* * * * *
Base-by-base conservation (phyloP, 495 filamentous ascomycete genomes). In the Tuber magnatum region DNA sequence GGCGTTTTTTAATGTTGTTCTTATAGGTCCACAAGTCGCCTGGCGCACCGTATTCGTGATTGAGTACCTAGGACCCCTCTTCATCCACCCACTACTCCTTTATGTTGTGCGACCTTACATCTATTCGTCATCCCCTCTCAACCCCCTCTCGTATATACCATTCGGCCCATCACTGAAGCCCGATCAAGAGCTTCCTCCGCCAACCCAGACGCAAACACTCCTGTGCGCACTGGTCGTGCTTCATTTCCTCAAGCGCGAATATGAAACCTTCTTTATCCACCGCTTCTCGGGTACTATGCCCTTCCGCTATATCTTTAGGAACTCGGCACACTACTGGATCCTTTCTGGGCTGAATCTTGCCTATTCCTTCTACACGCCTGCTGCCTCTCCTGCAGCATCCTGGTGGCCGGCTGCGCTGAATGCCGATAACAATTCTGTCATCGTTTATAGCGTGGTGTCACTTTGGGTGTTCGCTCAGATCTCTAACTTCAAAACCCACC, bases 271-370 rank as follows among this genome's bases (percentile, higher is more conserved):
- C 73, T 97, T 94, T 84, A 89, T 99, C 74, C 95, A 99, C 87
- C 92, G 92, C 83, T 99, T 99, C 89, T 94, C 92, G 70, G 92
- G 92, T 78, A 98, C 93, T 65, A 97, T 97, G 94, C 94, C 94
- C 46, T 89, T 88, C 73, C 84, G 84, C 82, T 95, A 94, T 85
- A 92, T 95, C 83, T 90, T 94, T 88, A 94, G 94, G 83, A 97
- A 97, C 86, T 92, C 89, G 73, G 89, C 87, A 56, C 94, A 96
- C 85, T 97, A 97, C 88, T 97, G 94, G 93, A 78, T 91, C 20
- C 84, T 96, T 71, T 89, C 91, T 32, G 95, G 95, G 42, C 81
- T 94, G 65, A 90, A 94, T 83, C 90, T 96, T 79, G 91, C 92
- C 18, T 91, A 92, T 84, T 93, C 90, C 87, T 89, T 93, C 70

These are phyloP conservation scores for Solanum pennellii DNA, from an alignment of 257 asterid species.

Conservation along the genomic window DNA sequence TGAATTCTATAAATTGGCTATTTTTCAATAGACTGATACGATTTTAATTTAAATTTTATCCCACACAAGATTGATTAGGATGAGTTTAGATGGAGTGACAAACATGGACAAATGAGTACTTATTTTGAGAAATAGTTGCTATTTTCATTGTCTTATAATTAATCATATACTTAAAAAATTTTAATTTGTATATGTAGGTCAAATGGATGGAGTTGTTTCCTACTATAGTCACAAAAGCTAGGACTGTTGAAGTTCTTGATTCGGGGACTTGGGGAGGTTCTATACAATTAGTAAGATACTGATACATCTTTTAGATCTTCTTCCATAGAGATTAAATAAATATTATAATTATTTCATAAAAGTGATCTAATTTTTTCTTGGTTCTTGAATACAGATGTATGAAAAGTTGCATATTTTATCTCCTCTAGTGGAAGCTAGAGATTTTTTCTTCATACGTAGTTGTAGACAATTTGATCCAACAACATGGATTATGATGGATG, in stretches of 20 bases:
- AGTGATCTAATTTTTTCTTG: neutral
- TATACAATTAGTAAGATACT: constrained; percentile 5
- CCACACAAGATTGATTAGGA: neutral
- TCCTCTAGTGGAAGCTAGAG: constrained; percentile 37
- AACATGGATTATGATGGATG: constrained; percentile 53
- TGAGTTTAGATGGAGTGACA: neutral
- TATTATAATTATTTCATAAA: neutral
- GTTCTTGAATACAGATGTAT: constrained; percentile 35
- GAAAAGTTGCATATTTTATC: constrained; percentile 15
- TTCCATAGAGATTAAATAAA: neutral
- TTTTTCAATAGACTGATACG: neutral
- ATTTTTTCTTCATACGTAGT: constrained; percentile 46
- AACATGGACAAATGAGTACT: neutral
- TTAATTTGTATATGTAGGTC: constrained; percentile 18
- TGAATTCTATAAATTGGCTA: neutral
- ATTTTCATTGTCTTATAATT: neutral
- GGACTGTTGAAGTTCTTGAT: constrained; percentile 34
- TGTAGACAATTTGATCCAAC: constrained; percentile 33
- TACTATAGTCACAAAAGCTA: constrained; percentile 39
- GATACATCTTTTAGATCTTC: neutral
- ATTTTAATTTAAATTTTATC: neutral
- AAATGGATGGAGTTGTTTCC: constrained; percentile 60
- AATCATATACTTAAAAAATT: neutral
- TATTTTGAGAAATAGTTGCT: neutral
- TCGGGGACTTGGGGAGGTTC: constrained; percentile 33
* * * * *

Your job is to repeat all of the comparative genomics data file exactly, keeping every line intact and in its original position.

Base-by-base conservation (phyloP, 495 filamentous ascomycete genomes). In the Tuber magnatum region DNA sequence GGCGTTTTTTAATGTTGTTCTTATAGGTCCACAAGTCGCCTGGCGCACCGTATTCGTGATTGAGTACCTAGGACCCCTCTTCATCCACCCACTACTCCTTTATGTTGTGCGACCTTACATCTATTCGTCATCCCCTCTCAACCCCCTCTCGTATATACCATTCGGCCCATCACTGAAGCCCGATCAAGAGCTTCCTCCGCCAACCCAGACGCAAACACTCCTGTGCGCACTGGTCGTGCTTCATTTCCTCAAGCGCGAATATGAAACCTTCTTTATCCACCGCTTCTCGGGTACTATGCCCTTCCGCTATATCTTTAGGAACTCGGCACACTACTGGATCCTTTCTGGGCTGAATCTTGCCTATTCCTTCTACACGCCTGCTGCCTCTCCTGCAGCATCCTGGTGGCCGGCTGCGCTGAATGCCGATAACAATTCTGTCATCGTTTATAGCGTGGTGTCACTTTGGGTGTTCGCTCAGATCTCTAACTTCAAAACCCACC, bases 271-370 rank as follows among this genome's bases (percentile, higher is more conserved):
- C 73, T 97, T 94, T 84, A 89, T 99, C 74, C 95, A 99, C 87
- C 92, G 92, C 83, T 99, T 99, C 89, T 94, C 92, G 70, G 92
- G 92, T 78, A 98, C 93, T 65, A 97, T 97, G 94, C 94, C 94
- C 46, T 89, T 88, C 73, C 84, G 84, C 82, T 95, A 94, T 85
- A 92, T 95, C 83, T 90, T 94, T 88, A 94, G 94, G 83, A 97
- A 97, C 86, T 92, C 89, G 73, G 89, C 87, A 56, C 94, A 96
- C 85, T 97, A 97, C 88, T 97, G 94, G 93, A 78, T 91, C 20
- C 84, T 96, T 71, T 89, C 91, T 32, G 95, G 95, G 42, C 81
- T 94, G 65, A 90, A 94, T 83, C 90, T 96, T 79, G 91, C 92
- C 18, T 91, A 92, T 84, T 93, C 90, C 87, T 89, T 93, C 70

These are phyloP conservation scores for Solanum pennellii DNA, from an alignment of 257 asterid species.

Conservation along the genomic window DNA sequence TGAATTCTATAAATTGGCTATTTTTCAATAGACTGATACGATTTTAATTTAAATTTTATCCCACACAAGATTGATTAGGATGAGTTTAGATGGAGTGACAAACATGGACAAATGAGTACTTATTTTGAGAAATAGTTGCTATTTTCATTGTCTTATAATTAATCATATACTTAAAAAATTTTAATTTGTATATGTAGGTCAAATGGATGGAGTTGTTTCCTACTATAGTCACAAAAGCTAGGACTGTTGAAGTTCTTGATTCGGGGACTTGGGGAGGTTCTATACAATTAGTAAGATACTGATACATCTTTTAGATCTTCTTCCATAGAGATTAAATAAATATTATAATTATTTCATAAAAGTGATCTAATTTTTTCTTGGTTCTTGAATACAGATGTATGAAAAGTTGCATATTTTATCTCCTCTAGTGGAAGCTAGAGATTTTTTCTTCATACGTAGTTGTAGACAATTTGATCCAACAACATGGATTATGATGGATG, in stretches of 20 bases:
- AGTGATCTAATTTTTTCTTG: neutral
- TATACAATTAGTAAGATACT: constrained; percentile 5
- CCACACAAGATTGATTAGGA: neutral
- TCCTCTAGTGGAAGCTAGAG: constrained; percentile 37
- AACATGGATTATGATGGATG: constrained; percentile 53
- TGAGTTTAGATGGAGTGACA: neutral
- TATTATAATTATTTCATAAA: neutral
- GTTCTTGAATACAGATGTAT: constrained; percentile 35
- GAAAAGTTGCATATTTTATC: constrained; percentile 15
- TTCCATAGAGATTAAATAAA: neutral
- TTTTTCAATAGACTGATACG: neutral
- ATTTTTTCTTCATACGTAGT: constrained; percentile 46
- AACATGGACAAATGAGTACT: neutral
- TTAATTTGTATATGTAGGTC: constrained; percentile 18
- TGAATTCTATAAATTGGCTA: neutral
- ATTTTCATTGTCTTATAATT: neutral
- GGACTGTTGAAGTTCTTGAT: constrained; percentile 34
- TGTAGACAATTTGATCCAAC: constrained; percentile 33
- TACTATAGTCACAAAAGCTA: constrained; percentile 39
- GATACATCTTTTAGATCTTC: neutral
- ATTTTAATTTAAATTTTATC: neutral
- AAATGGATGGAGTTGTTTCC: constrained; percentile 60
- AATCATATACTTAAAAAATT: neutral
- TATTTTGAGAAATAGTTGCT: neutral
- TCGGGGACTTGGGGAGGTTC: constrained; percentile 33